top of page

Law firm sues DPI over public records denial

Posted at 2:40 p.m. on February 8, 2019

The Brillion News

MADISON – The Wisconsin Institute for Law & Liberty (WILL) filed a suit in Dane County Circuit Court on February 7, demanding records maintained by the state Department of Public Instruction.

WILL said the documents it seeks would shine light on whether DPI is illegally implementing the federal Every Student Succeeds Act (ESSA).

Upon receiving the complaint, Judge Richard Niess immediately ordered the DPI to “release the records” or appear before the Judge on February 26 at 2 p.m. in the Dane County Courthouse to explain why the state public schools agency cannot do so.

Since last August, DPI has refused to turn over these documents to WILL, even though they have been provided the same documents to school district superintendents under an embargo WILL considers to be illegal.

The Every Student Succeeds Act is the new federal law on K-12 education, replacing No Child Left Behind. ESSA gives states more power – in exchange for federal funds – to set education policy. To comply with ESSA, Wisconsin must implement its state plan, which includes creating a new accountability system and federal report card.

In Wisconsin, state agencies cannot implement policies without going through the regulatory process, which includes a legislative check. Agencies cannot promulgate regulations without having explicit authority from the state legislature. Two years ago, WILL warned the Department of Public Instruction and then-Superintendent Tony Evers that they cannot unilaterally implement portions of the ESSA state plan without additional laws.

Last August, WILL attorneys filed an open records request to ensure that DPI is not breaking state law by unilaterally implementing ESSA. WILL asked for communications between DPI and school districts regarding the Every Student Succeeds Act, among other documents. After repeated follow-ups by WILL, DPI responded on November 13, 2018 partially denying the request. WILL promptly amended its request by narrowing the search parameters. To this date, DPI has refused to comply with the request.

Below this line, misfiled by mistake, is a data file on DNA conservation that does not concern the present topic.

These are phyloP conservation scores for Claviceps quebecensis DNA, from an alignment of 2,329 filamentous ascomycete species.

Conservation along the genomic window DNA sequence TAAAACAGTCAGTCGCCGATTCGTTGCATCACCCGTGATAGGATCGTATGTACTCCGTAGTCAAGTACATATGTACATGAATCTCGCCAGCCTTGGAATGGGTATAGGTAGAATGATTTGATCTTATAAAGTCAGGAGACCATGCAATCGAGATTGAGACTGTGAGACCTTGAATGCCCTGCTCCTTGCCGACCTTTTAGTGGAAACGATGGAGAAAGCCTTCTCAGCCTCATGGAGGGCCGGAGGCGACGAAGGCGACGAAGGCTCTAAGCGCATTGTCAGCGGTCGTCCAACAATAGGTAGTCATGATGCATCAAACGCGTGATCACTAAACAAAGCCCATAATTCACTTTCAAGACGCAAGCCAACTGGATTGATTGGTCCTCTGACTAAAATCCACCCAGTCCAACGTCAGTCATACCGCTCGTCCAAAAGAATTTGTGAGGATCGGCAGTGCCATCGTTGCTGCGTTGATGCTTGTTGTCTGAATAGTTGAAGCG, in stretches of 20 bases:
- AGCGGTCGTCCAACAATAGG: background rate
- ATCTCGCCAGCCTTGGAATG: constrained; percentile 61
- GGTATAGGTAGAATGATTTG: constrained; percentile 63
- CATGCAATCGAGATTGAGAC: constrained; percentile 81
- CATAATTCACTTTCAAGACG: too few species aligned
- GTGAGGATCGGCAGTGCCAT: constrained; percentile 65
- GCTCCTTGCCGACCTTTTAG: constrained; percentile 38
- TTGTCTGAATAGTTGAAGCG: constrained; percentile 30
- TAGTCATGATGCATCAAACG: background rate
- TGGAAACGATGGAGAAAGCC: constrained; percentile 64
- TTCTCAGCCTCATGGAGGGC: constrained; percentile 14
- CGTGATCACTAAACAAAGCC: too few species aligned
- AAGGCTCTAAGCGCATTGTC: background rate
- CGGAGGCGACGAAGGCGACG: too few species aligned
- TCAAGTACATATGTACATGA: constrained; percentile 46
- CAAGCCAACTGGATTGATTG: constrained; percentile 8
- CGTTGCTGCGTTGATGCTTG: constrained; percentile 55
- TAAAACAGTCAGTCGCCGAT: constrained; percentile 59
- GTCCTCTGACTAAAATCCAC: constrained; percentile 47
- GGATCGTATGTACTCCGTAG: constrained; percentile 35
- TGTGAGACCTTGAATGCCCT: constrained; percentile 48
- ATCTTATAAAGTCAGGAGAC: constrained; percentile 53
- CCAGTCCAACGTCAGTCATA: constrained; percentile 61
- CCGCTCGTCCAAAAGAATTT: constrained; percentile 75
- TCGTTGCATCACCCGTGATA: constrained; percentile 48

During that time, however, WILL learned that DPI sent preliminary reports to school district superintendents about ESSA, but required them to keep the documents from the public – and even their school boards.

These are the very documents that WILL has tried to obtain.

DPI could be applying a federal accountability system to schools and districts without having any state legal authority to do so. Just days ago, DPI sent superintendents the final “joint federal notification packets” on ESSA – subject to the same illegal embargo until March 5th.

State law establishes a “presumption of complete public access to government records” and gives the public the “right to inspect any record”, subject to exemptions that do not apply here. The Attorney General of Wisconsin has recommended that ten working days are a reasonable response time for an open records request. A 2017 report found that DPI’s average response time for a request was 8.9 business days. WILL’s original request was made over 5 months ago and it has been over 2 months since the request was narrowed.

“For months, DPI has illegally delayed turning over important records about ESSA. To make matters worse, they have no problem sharing these records with school district superintendents and instructing districts to keep them from the public. Their attempt to hide how they are implementing federal law without proper legal authority should give parents and taxpayers alike cause for concern.” said Tom Kamenick, Deputy Counsel and open government expert at WILL.​

“The Every Student Succeeds Act is a comprehensive federal law that imposes a number of requirements on states to make decisions on K-12 policy issues, and DPI has known for months that they lack authority to implement it,” said Libby Sobic, WILL Director of Education Policy. “Despite this, DPI has moved forward unilaterally and attempting to avoid the legislature and regulatory process.”

WILL asked for the records back in August of 2018. Three months passed before it got a reply – partially denying the request for public records.

The suit outlines a pattern of the DPI stonewalling WILL.

In the suit, Will said the information being withheld by DPI is of public interest. “The federal accountability system determines whether each Wisconsin school and district is deemed proficient. If a school or district does not meet those proficiency standards, the school and/ior district may be subject to DPI interventions,” the suit said.

It also seek punitive damages against the state agency for imposing an illegal embargo on the public records WILL requested.



bottom of page